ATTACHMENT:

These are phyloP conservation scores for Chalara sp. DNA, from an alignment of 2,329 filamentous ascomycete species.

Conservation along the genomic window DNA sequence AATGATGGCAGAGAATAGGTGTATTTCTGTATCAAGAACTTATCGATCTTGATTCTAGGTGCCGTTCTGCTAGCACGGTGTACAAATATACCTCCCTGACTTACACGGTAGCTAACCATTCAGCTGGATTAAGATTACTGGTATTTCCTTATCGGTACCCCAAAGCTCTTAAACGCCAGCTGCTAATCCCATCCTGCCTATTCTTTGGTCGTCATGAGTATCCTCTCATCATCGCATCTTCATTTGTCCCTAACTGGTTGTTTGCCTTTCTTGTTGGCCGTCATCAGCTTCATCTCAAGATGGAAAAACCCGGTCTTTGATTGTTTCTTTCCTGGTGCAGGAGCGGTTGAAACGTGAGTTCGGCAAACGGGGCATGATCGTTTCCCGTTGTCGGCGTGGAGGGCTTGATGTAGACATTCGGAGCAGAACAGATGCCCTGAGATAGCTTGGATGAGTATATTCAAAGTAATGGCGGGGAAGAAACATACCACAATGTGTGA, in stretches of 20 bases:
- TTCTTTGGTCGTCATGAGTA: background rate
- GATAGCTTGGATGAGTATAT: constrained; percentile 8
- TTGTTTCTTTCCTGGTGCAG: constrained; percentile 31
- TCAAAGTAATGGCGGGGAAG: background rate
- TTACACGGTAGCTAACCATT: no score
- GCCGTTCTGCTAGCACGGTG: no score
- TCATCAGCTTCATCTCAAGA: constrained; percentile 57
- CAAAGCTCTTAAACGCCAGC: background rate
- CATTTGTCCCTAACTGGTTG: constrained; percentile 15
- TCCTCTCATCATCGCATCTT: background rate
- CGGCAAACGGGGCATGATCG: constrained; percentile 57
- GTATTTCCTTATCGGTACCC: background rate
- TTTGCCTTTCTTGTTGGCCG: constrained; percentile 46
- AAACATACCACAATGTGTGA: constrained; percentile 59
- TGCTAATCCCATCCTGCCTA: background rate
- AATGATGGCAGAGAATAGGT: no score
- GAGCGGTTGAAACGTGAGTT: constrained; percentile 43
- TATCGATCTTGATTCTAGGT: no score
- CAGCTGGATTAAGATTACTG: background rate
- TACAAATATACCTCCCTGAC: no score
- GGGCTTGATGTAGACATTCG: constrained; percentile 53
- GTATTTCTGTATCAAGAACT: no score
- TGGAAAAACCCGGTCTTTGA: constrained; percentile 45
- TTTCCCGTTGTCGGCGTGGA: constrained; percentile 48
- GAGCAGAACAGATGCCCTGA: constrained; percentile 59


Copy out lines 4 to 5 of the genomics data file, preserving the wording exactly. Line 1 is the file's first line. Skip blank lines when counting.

- GATAGCTTGGATGAGTATAT: constrained; percentile 8
- TTGTTTCTTTCCTGGTGCAG: constrained; percentile 31